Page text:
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AMD’s 7nm manufacturing crunch could explain Threadripper’s 2019 vanishing act

AMD has removed 3rd Gen Threadripper HEDT processors from its 2019 roadmap

AMD 3rd Gen Ryzen Threadripper

AMD has removed 3rd Gen Threadripper HEDT processors from its 2019 roadmap. While the company had previously touted its core-happy CPUs sometime in late 2019, following AMD Ryzen 3000, the latest investor presentation rids all sign of the HEDT processors from its yearly roadmap.

AMD will release its Ryzen 3000 CPUs for desktop clients (us gamers) over at Computex towards the end of the month. These processors were originally expected to precede Threadripper later in the year, which would utilise the same Zen 2 architecture and chiplet design, offering up increased core counts and multithreaded workstation chops. But all evidence of a 3rd Gen Threadripper release later this year has since been scrubbed from the company’s plans – and the change looks to have been intentional.

The reasoning behind the delay – if you can call it such, given the processors weren’t officially announced – is not yet known. But if we open the doors to a little conjecture, the move could be down to 7nm manufacturing constraints. AMD is opting for TSMC’s 7nm process node across its upcoming product stack. That includes almost all of its CPU silicon – barring GlobalFoundries 14nm I/O chiplet – and its AMD Navi GPUs.

TSMC’s ability to match the production volume necessitated by such major product launches has been brought into question over the last few months. Reports surfaced recently allude to AMD ramping up orders with the pure-play foundry while it still has capacity leftover, i.e. before Apple swoops in and claims it all for the iPhone. That move could’ve potentially eased some of the congestion before it stood a chance to negatively impact the company.

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However, the burgeoning demand may still have some effect on AMD’s immediate roadmap. And it looks like Threadripper may have gotten the chop (via Momomo_US) to ensure the company’s critical launches go off without a hitch.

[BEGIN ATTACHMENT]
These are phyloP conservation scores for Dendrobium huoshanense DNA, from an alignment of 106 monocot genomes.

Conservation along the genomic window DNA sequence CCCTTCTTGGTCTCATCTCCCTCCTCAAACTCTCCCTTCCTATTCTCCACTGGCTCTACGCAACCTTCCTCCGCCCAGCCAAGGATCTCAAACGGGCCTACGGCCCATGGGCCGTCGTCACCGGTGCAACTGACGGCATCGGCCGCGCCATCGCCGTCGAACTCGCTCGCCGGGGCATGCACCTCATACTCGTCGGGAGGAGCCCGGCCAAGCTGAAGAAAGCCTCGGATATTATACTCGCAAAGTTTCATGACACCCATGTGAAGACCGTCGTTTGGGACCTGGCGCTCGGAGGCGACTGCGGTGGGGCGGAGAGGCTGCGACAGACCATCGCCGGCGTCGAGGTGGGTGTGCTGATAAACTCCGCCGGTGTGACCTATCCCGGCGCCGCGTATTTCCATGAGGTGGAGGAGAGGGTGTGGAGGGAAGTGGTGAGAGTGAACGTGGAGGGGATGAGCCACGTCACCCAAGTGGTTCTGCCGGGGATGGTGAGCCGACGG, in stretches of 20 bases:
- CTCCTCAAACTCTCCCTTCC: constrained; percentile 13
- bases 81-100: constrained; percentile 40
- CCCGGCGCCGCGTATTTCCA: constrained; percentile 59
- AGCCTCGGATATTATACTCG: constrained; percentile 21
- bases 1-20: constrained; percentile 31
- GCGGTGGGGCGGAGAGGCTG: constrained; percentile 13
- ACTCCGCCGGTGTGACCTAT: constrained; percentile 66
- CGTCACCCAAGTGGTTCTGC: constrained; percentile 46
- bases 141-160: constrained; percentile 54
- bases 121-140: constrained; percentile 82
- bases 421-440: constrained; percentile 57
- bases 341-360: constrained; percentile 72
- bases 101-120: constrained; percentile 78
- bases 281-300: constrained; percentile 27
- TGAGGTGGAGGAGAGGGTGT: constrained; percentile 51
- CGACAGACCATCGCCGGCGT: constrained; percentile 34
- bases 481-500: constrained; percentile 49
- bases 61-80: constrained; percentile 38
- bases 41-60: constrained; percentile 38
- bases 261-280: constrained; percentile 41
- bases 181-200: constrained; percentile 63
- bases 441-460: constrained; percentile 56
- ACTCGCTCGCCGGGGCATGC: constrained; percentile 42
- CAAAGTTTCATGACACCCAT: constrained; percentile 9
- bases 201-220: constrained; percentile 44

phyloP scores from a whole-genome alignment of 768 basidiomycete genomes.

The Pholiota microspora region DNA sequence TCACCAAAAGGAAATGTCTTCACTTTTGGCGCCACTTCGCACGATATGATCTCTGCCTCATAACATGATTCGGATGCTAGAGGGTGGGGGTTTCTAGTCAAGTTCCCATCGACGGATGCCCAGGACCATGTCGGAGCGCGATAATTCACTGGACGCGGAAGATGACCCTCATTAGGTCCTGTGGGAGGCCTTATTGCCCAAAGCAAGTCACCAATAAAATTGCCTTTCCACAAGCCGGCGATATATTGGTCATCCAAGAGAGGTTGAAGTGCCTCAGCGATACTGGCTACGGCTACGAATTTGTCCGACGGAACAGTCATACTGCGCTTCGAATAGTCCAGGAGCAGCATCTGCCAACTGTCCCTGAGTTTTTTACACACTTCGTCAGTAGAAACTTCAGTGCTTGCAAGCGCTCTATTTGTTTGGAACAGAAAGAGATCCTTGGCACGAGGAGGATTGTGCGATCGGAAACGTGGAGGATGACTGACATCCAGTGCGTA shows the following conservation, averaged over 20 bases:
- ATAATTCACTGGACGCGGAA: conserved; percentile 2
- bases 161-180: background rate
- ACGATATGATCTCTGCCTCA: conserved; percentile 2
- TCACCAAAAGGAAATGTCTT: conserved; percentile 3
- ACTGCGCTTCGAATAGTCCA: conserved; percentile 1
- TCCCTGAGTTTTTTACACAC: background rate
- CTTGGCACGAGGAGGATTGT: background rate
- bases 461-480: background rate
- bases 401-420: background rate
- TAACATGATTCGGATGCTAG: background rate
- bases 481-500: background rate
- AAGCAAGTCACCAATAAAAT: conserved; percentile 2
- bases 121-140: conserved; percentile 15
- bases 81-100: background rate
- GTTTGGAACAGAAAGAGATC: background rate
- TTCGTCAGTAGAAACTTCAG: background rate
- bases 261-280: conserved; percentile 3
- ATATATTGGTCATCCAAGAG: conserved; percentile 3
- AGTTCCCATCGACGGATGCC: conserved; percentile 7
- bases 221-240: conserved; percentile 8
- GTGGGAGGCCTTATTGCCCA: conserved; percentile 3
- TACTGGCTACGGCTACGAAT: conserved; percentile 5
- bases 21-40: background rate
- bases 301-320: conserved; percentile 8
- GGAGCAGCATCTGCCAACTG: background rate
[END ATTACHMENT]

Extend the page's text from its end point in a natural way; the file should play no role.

After all, AMD EPYC Rome server processors are also set for a Q3 release. These mammoth CPUs will often claim eight Zen 2 chiplets for a total of 64 cores, and will almost certainly be of the highest priority to the red team.

But not to worry, TSMC expects most of its clients to move swiftly onto 7nm+ and beyond processes as soon as they hit volume production. That should take the pressure off AMD until it too makes the change.

What does this mean for AMD Ryzen 3000?

There’s also precedent for AMD to roll out its first 16-core client desktop processor with the Ryzen 3000-series.

Lisa Su confirmed what many suspected after their first glimpse of the Ryzen 3000 AM4 package: there’s plenty of space for two eight-core chiplets under its heat spreader. If AMD is indeed planning on putting together a high-core count desktop CPU, that cuts into at least a little of Threadripper’s audience.

AMD 3rd Generation Ryzen CPU

Sure, PCIe lanes and increased memory support are some of AMD Threadripper’s most sought after qualities, but at least down towards the entry-level the high-core count mainstream chips could pose a threat to some of AMD’s HEDT processors.

It’s not yet guaranteed that AMD will roll out a 16-core chip immediately, or ever for that matter. But with Threadripper now postponed, there may be more impetus than ever for AMD to offer a dual-chiplet, 16-core processor in the client space. All without increasing the chiplet requirements over a 10- or 12-core Ryzen CPU – pending good yields.

In other news, Zen 3 on 7nm+ is on track for what is widely assumed to be a 2020 release window. And Zen 4, whether on TSMC’s 6nm, 5nm, or some other process entirely, is reportedly in its formative stages, referred to as “in design” by AMD.